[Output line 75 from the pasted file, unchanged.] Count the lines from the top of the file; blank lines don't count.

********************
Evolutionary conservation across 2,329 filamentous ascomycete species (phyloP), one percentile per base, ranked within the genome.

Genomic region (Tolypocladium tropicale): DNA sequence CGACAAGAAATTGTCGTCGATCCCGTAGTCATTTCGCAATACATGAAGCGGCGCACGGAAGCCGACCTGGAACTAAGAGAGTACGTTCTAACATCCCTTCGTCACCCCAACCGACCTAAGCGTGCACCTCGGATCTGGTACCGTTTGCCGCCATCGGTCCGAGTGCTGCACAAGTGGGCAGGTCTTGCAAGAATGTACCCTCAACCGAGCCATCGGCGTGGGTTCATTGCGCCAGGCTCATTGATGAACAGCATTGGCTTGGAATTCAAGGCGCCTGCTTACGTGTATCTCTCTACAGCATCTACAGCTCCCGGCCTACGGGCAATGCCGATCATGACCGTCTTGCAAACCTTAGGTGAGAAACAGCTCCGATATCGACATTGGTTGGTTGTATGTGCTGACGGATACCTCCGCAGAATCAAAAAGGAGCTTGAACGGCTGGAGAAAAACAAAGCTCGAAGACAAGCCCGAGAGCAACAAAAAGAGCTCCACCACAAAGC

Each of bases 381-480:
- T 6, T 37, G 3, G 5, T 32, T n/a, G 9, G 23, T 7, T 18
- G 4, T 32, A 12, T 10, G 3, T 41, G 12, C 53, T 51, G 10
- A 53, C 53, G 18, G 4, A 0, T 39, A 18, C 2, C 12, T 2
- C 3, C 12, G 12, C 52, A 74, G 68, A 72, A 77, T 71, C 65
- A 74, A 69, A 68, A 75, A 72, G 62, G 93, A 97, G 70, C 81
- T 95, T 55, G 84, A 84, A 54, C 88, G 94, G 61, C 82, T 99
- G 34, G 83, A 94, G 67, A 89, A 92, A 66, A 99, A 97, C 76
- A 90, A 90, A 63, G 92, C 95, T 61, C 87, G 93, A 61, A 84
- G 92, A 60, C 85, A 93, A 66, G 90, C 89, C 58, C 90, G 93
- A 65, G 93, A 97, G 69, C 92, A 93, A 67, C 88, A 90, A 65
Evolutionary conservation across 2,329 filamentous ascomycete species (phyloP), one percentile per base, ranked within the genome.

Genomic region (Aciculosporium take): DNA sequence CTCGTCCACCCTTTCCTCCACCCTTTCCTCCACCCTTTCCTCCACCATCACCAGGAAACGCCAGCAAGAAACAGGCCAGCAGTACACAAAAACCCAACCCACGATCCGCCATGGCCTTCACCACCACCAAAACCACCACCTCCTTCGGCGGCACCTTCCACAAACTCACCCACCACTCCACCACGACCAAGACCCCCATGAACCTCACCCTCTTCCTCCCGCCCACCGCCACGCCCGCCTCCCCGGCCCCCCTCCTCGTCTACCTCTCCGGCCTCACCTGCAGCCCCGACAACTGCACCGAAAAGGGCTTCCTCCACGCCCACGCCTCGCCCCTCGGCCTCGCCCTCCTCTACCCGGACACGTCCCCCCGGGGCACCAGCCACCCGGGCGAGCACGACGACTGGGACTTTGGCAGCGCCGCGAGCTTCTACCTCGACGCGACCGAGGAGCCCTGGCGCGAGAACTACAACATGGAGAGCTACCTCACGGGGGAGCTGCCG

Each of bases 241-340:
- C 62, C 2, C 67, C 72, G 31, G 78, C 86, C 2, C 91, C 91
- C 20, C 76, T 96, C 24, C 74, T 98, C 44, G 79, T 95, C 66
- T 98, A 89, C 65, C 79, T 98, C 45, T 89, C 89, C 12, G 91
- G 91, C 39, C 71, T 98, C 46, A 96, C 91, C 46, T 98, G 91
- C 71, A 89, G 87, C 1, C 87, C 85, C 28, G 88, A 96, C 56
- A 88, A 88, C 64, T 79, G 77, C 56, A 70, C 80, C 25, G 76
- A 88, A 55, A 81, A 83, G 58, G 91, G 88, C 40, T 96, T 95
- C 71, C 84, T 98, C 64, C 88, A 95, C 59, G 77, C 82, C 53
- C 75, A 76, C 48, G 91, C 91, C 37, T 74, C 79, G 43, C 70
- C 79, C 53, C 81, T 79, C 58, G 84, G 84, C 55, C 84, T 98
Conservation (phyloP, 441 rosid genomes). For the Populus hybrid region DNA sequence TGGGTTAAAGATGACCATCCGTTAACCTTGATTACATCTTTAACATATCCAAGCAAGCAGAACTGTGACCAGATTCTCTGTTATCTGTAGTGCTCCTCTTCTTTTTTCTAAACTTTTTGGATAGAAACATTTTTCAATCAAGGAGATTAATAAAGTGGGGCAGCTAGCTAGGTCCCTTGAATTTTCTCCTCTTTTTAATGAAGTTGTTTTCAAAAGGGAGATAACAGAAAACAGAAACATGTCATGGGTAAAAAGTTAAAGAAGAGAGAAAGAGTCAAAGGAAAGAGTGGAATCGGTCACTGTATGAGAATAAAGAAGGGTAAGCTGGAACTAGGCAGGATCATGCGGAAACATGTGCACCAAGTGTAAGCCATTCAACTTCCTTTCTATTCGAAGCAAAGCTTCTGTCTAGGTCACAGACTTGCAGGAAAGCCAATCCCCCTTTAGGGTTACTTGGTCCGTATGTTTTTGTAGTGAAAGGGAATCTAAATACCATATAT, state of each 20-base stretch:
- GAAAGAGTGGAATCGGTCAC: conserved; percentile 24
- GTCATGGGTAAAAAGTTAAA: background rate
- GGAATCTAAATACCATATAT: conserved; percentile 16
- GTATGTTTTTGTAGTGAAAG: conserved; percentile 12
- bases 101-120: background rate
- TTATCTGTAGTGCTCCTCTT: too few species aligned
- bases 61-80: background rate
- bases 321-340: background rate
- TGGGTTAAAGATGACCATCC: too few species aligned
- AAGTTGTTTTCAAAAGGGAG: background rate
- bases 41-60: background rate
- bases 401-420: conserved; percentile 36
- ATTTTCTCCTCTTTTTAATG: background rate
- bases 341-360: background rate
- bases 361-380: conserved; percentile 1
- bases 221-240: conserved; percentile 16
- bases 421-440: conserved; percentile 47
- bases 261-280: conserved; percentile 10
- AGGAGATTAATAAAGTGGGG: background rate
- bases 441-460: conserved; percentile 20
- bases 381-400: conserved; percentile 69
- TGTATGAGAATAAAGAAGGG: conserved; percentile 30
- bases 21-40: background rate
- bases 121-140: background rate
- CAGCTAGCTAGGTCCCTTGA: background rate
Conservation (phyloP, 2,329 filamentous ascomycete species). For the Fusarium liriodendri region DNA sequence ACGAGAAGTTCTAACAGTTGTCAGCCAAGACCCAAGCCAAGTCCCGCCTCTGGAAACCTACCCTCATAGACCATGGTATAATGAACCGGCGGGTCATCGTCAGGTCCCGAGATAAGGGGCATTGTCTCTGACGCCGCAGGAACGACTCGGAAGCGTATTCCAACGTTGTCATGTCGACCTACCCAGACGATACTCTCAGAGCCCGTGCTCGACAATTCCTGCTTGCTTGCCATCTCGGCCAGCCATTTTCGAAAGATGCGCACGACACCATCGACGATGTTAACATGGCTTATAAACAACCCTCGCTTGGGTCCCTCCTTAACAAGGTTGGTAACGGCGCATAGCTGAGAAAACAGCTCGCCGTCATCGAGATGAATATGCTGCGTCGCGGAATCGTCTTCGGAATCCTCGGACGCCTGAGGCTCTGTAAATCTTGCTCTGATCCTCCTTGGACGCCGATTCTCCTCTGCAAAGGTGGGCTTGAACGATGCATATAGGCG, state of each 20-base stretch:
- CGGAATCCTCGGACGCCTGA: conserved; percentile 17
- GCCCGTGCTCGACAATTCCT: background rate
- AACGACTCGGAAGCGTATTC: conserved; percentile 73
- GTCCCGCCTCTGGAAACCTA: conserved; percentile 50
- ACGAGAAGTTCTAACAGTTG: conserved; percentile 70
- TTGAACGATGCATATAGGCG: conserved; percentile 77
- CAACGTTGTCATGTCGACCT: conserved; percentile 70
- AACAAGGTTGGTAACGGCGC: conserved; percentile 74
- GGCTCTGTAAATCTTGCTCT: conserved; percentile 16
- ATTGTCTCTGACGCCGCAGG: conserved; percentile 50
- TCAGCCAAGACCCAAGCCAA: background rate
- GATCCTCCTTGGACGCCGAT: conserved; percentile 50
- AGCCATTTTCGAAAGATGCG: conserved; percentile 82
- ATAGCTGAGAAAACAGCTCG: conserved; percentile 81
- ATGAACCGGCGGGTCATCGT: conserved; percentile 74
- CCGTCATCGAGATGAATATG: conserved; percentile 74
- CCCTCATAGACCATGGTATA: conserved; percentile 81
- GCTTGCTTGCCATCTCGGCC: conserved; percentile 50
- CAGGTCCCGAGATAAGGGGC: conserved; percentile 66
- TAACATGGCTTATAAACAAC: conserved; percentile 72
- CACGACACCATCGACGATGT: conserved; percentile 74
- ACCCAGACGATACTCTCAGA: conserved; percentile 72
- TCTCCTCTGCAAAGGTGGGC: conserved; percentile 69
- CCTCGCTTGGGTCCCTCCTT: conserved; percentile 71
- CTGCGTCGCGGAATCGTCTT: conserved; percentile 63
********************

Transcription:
- ACCCAGACGATACTCTCAGA: conserved; percentile 72